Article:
Sufficient Statistic & The Sufficiency Principle: Simple Definition, Example

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  1. Sufficient Statistic
  2. Sufficiency Principle

What is a Sufficient Statistic?

sufficient statisticA sufficient statistic summarizes all of the information in a sample about a chosen parameter. For example, the sample mean, x̄, estimates the population mean, μ. x̄ is a sufficient statistic if it retains all of the information about the population mean that was contained in the original data points.

According to statistician Ronald Fisher,

“…no other statistic that can be calculated from the same sample provides any additional information as to the value of the parameter.”

In layman’s terms, a sufficient statistic is your best bet for summarizing your data; You can use it even if you don’t know any of the actual values in the sample. Generally speaking, if something is sufficiently large, then it’s “big enough” for whatever purpose you’re using it for.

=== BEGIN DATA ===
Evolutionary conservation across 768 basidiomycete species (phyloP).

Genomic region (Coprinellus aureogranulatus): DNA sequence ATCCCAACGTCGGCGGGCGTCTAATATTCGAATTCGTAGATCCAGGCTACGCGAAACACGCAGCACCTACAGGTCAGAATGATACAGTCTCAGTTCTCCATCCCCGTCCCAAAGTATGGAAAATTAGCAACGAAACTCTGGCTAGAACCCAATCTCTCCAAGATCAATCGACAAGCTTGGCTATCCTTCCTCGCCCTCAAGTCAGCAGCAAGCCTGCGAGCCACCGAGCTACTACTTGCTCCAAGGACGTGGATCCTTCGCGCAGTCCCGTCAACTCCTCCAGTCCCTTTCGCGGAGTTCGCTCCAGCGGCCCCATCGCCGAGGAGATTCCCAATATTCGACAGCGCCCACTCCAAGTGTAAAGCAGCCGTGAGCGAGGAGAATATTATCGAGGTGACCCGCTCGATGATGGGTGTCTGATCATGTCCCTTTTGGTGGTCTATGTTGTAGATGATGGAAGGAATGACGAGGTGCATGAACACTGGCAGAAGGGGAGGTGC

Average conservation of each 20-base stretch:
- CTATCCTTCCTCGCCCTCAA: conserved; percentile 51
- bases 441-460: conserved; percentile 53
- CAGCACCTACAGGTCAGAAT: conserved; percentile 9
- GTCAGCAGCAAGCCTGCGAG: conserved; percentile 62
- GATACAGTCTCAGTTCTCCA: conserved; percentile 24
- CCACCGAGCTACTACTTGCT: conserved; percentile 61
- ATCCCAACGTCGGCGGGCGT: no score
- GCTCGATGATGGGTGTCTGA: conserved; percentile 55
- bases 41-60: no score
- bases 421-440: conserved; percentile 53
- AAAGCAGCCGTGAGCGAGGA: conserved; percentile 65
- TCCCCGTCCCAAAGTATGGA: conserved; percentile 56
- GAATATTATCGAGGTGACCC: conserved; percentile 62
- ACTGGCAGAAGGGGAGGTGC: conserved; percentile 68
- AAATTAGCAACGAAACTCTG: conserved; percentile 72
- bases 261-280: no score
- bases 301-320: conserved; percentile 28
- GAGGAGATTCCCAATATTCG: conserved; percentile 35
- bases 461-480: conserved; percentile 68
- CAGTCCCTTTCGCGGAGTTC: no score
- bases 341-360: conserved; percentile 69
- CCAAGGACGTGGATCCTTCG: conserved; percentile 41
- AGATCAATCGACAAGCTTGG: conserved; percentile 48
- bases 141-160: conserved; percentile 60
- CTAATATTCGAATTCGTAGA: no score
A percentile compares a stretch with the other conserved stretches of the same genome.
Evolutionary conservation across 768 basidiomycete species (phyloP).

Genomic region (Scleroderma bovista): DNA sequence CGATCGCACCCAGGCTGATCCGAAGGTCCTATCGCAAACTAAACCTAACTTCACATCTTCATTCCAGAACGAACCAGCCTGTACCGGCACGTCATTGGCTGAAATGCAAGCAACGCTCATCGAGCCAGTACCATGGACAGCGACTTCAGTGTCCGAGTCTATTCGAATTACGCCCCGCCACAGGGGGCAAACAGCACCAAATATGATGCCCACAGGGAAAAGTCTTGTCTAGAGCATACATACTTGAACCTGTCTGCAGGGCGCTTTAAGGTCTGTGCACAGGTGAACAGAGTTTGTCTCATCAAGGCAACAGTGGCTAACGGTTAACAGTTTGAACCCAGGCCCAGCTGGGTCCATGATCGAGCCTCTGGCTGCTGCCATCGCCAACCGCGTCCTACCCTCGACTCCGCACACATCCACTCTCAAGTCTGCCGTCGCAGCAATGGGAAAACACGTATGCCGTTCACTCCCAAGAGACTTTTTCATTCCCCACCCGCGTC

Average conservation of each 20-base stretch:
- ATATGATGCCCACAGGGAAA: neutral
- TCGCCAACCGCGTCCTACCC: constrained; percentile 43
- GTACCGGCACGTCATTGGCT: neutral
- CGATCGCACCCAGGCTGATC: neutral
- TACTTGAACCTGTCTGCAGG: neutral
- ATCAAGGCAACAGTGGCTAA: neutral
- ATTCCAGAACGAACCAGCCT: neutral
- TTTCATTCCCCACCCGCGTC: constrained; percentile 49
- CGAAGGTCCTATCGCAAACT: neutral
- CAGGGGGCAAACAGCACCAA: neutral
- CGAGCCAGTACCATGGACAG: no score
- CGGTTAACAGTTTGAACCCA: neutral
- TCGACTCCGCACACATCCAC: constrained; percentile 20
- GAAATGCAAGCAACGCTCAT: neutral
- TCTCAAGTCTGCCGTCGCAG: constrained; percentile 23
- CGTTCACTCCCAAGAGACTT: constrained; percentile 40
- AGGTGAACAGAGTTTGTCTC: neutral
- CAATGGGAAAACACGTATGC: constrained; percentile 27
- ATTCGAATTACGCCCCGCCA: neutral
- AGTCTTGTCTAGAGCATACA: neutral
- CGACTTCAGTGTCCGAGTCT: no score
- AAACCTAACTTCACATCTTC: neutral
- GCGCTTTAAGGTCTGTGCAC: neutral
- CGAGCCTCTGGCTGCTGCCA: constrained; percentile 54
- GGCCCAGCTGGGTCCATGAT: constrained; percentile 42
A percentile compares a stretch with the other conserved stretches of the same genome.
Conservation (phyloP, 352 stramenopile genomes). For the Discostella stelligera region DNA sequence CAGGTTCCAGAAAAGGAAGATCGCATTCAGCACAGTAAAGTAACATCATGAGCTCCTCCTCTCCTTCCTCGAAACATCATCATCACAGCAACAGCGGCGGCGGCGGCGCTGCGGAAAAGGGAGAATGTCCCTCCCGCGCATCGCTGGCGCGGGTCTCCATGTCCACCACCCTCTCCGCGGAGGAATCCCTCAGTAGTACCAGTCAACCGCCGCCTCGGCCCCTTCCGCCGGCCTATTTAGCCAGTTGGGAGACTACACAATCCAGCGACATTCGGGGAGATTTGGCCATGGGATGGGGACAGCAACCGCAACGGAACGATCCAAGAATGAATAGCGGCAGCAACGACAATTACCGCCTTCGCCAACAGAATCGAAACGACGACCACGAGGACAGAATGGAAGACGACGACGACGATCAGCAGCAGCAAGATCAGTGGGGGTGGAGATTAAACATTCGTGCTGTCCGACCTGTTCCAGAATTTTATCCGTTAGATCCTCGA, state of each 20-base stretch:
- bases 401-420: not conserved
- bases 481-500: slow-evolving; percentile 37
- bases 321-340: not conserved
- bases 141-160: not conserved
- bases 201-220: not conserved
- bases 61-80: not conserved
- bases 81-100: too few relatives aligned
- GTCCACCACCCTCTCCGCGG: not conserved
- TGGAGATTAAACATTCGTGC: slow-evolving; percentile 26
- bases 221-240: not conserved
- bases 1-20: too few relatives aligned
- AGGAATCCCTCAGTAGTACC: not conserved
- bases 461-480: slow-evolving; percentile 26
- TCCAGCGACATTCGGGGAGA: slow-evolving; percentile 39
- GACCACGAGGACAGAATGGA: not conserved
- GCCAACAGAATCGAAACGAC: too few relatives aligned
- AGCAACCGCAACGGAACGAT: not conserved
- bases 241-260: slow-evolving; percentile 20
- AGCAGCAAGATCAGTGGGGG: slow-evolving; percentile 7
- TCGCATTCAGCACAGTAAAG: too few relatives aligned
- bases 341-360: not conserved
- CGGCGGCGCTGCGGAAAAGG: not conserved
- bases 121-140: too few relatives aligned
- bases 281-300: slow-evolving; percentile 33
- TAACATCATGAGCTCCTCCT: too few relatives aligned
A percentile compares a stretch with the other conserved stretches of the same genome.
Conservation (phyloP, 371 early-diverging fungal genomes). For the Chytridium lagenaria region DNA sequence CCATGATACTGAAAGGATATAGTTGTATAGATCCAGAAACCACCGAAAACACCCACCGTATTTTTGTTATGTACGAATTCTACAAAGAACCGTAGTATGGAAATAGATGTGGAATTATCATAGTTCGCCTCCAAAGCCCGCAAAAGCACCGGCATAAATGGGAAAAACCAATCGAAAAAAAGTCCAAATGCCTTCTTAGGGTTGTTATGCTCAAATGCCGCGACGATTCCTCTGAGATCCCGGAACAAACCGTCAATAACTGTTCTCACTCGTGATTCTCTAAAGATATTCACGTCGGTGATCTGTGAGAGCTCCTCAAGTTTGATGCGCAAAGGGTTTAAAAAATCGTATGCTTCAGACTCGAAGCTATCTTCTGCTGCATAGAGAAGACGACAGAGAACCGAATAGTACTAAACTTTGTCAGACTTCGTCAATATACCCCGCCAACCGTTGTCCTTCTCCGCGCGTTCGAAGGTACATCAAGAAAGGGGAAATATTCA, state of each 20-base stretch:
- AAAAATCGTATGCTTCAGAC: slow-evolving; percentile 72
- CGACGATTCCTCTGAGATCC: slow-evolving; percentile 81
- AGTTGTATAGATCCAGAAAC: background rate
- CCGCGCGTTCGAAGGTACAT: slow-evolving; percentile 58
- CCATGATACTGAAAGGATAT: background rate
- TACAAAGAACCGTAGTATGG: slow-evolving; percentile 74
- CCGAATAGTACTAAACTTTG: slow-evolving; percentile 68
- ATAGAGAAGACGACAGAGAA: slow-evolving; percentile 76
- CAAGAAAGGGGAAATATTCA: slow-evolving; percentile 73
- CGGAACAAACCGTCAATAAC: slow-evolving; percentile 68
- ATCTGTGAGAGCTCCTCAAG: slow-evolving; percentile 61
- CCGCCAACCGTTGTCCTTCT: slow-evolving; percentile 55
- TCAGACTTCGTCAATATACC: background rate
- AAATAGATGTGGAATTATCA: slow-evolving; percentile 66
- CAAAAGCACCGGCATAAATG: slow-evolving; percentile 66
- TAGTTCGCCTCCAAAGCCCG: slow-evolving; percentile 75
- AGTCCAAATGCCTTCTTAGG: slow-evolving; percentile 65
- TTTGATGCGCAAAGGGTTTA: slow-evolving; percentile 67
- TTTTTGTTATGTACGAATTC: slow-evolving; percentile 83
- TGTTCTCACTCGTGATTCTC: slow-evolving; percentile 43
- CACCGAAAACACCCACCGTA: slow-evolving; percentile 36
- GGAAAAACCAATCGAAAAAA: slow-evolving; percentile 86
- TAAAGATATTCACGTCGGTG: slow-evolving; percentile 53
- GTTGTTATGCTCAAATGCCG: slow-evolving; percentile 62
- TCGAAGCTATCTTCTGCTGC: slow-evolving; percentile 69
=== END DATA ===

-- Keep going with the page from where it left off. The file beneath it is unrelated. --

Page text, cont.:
Sufficient Statistic Example

You can think of a sufficient statistic as an estimator that allows you to estimate the population parameter as well as if you knew all of the data in all possible samples.

For example, let’s say you have the simple data set 1,2,3,4,5. You would calculate the sample mean as (1 + 2 + 3 + 4 + 5) / 5 = 3, which gives you the estimate of the population mean as 3. Let’s assume you don’t know those values (1, 2, 3, 4, 5), but you only know that the sample mean is 3. You would also estimate the population mean as 3, which would be just as good as knowing the whole data set. The sample mean of 3 is a sufficient statistic. To put this another way, if you have the sample mean, then knowing all of the data items makes no difference in how good your estimate is: it’s already “the best”.